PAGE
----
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As US Airways flies into the sunset, fliers may want to take a few precautions

Another chapter in aviation history ends Friday night, with the final US Airways flight.

US Airways Flight 1939 left Philadelphia early Friday and will make stops in Charlotte and Phoenix before landing in San Francisco. At 9:55 p.m., the flight will head back to Philadelphia, with a scheduled touchdown at 6:18 a.m. Saturday.

Special gate and in-flight events, including special meals, cookies and champagne toasts, will take place along the way, but as of Saturday at 12:01 a.m., the 76-year-old airline will officially cease to exist and become part of American Airlines.

As part of that changeover following a two-year merger process, the two airlines’ reservations systems also will become one.

Some past airline merger “switchover” days have not gone well, most notably when United Airlines adopted the reservation platform of Continental Airlines in 2012.

But “given that American has likely been testing this cut over for months, I wouldn't expect much in the way of major glitches,” said FareCompare co-founder Rick Seaney.

He’s right about the testing part.

An army of American Airlines workers has been testing and planning for what the carrier hopes will be a seamless and trouble-free transition.

US Airways aircraft lined up on the tarmac.

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“We combined the frequent-flier program(s) back in the spring,” said American Airlines spokesman Josh Freed, and in July the airline stopped taking reservations for US Airways flights. “So more than 90 percent of flights going forward already exist in the American reservation system and don’t need to be moved over the US Airways system now,” said Freed.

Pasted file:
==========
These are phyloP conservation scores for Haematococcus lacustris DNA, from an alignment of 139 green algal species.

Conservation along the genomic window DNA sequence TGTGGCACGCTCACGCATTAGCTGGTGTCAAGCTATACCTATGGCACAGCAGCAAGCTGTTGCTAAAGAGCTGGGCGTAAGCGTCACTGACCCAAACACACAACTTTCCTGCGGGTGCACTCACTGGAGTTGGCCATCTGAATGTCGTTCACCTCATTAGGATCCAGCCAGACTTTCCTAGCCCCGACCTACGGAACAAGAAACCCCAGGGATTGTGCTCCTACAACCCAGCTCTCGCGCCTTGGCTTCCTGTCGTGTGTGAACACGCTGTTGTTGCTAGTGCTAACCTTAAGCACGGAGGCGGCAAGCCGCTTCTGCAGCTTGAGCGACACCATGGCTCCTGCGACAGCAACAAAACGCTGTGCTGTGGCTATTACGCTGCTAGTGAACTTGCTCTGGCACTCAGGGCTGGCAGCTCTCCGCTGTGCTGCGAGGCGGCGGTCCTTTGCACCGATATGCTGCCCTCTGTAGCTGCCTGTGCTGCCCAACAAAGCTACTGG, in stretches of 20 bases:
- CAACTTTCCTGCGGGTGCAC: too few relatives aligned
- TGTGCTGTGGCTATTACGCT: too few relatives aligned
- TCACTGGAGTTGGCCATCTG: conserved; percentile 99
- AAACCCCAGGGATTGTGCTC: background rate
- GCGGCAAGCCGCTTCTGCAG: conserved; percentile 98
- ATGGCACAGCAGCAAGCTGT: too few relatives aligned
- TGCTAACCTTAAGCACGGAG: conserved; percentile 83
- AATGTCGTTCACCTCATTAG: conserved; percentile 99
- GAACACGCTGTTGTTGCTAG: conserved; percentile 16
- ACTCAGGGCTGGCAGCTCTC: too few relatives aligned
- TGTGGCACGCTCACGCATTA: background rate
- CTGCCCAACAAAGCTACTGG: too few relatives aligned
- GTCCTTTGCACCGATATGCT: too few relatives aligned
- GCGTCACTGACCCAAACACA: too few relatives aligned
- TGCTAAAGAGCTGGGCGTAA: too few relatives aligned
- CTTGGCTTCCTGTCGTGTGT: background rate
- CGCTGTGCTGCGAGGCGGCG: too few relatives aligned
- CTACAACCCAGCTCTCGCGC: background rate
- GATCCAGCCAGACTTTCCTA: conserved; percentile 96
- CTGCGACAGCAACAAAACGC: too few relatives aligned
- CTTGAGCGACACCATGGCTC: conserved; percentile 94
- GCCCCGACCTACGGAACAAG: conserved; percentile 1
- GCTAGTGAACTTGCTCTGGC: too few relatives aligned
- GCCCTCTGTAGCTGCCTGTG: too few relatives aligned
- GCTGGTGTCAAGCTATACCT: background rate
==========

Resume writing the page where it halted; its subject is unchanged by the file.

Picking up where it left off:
The airline ran tests of the cut-over systems and procedures that will used be when the clock strikes midnight and conducted more than 1 million hours of reservation software training with more than 50,000 employees. In addition to combining ticket counters and gate positions, the airline has installed, rebranded and tested thousands of computers and kiosks.

No problems are expected, said Freed, but just to be sure, the airline has reduced the weekend flight schedule by 200 flights and increased staffing levels at airports on Saturday by 20 percent.

“Every previous morph day – going back to the big bang merger of Continental, People Express Airlines and New York Air – has been a disaster,” said business travel expert Joe Brancatelli, but he, too, believes this one might go smoother thanks to all the planning.

“That said, I'd do as much as you can in advance,” said Brancatelli, “Get your boarding pass online. Get to the airport inordinately early. And make sure you have printed out receipts of your ticket.”

And in case things do go south, says George Hobica of Airfarewatchdog.com, “Remember that that if your flight is canceled you can get a full refund, even on a so called non- refundable fare.”

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